Evenly spreading scheduled job load across hourly time buckets

At Bounty we have a lot of nightly jobs that do things like “Update all changed products for each store once a day”. Working within the constraints of AWS lambdas you usually end up doing fan outs w/ SQS queues because lambdas have a 15 minute timeout & additionally you might or might not want to different things in parallel.

The typical procedure to do this in our stack looks something like this:

  1. Create a lambda to enqueue a message to SQS for each active store a. This is usually based some criteria usually if they have active subscription, etc. b. I do a bulk enqueue here so this relatively quick c. I will carefully choose either FIFO (and the params for this) or classical queue depending on upstream rate limits.
  2. Create another lambda to read the SQS messages and do the actual job for the given customer (store). a. You can adjust how many messages a single invocation will consume, just base it on how long it takes to process one record.

You will notice this has three pieces of infrastructure:

  1. Lambda that enqueues messages.
  2. SQS queue.
  3. Lambda that consumes the queued messages.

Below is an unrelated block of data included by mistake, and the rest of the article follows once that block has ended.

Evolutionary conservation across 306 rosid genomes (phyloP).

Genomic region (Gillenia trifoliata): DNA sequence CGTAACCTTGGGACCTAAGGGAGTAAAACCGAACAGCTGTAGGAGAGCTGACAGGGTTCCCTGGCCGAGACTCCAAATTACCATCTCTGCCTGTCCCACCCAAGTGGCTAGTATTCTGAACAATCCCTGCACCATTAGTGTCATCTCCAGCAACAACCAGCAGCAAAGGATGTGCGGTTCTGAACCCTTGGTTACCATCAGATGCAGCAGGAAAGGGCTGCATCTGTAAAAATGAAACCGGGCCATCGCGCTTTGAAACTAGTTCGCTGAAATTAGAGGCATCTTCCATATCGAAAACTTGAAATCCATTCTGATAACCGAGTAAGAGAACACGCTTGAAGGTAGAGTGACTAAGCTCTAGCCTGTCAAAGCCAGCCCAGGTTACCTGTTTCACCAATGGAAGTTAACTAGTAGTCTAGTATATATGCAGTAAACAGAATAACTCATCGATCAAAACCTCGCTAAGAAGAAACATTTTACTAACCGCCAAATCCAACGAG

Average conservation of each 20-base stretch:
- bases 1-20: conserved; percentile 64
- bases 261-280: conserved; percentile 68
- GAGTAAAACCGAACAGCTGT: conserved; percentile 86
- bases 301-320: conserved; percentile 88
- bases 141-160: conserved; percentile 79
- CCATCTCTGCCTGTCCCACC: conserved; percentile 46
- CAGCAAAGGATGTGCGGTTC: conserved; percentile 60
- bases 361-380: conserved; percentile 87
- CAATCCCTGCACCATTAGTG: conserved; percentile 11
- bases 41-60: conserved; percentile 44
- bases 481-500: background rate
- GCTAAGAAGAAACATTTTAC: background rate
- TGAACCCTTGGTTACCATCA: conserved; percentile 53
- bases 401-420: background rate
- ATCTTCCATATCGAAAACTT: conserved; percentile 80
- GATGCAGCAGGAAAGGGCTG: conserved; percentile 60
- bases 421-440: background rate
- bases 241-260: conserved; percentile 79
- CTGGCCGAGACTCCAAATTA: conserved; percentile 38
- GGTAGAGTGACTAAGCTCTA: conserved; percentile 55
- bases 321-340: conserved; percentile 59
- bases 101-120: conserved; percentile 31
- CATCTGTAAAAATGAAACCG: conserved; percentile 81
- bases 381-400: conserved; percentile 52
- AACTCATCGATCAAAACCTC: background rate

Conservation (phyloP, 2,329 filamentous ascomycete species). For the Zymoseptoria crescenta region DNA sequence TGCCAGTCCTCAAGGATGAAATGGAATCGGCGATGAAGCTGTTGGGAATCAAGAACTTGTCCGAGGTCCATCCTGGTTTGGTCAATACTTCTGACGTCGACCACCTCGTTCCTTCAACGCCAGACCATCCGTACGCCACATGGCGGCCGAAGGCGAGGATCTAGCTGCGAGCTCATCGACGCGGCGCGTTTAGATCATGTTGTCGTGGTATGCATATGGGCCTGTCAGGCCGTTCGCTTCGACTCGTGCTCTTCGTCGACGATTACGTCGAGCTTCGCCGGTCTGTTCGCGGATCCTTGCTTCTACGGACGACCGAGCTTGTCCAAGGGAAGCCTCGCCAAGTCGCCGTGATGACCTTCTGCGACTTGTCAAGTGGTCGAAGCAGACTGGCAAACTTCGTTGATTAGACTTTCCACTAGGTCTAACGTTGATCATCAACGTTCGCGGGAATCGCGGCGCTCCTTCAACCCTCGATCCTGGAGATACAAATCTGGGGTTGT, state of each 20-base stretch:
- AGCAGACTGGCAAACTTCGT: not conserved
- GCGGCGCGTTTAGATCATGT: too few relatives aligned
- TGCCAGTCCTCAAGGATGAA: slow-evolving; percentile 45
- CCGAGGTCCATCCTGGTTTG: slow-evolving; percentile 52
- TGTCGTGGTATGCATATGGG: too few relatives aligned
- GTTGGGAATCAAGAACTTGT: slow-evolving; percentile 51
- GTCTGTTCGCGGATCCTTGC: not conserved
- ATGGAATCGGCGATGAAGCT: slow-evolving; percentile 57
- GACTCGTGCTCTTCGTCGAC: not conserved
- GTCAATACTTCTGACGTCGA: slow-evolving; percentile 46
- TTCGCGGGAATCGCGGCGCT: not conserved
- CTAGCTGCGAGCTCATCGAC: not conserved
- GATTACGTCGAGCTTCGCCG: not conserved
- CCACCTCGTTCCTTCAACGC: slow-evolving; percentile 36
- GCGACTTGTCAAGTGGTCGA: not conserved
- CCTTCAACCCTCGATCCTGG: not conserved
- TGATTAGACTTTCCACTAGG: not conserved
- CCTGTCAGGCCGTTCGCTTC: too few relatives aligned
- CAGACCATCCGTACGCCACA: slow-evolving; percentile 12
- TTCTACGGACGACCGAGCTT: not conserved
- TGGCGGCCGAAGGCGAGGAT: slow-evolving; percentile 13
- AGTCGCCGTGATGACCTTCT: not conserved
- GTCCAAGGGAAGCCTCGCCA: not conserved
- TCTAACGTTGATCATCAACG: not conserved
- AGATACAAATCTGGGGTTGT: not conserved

Reducing infra with one simple trick.

What if you can get rid of the enqueue function & the SQS queue?

One trick I have been using is creating a single lambda that is scheduled to run every hour that attempts to evenly spread out the load of processing a batch of records throughout a 24 hour period.

What this accomplishes is having to only use a single lambda on an hourly schedule.

How does it work? I take the modulo of the ID of the record set I am interested VS the size of the time bucket interval and process just that batch for the given time interval. Note in the example below there is a conversion because I use UUIDs (which conveniently are randomly distributed, so I should get even-ish sized buckets of records).

const ids =
  (await prisma.$queryRaw) <
  Array <
  { id: string } >>
      select id
        from "ShopifyStore"
          where (@ ('x' || translate(id::text, '-', ''))::bit(64)::bigint % ${intervalTotalSize}) = ${interval}
          active = True
          "hasActiveSubscription" = True

For the above my intervalTotalSize = 24, and interval = new Date().getHours(). Therefor I divide my processing up in 24 buckets evenly throughout the day.

Additionally, if you wanted, you could do this on a minute level fidelity and divide into 60 buckets processed once per hour. You could also do combinations based on hour + minutes.

But mostly, I am doing this for things where we have several hundred to several thousand records that need to processed only once per day. For this sort of thing I think it scales quite well until you start to see timeouts on the lambda (again, the limit is 15 minutes) so depending on the job size it can be quite robust.

The additional benefit is that you are hammering upstream APIs in many small bursts throughout the day, instead of say, one massive burst at 5 AM every day.

Here, you can see what this looks like on a real working lambda that runs 24 times per day:

image of cloudwatch metrics

Written on June 8, 2023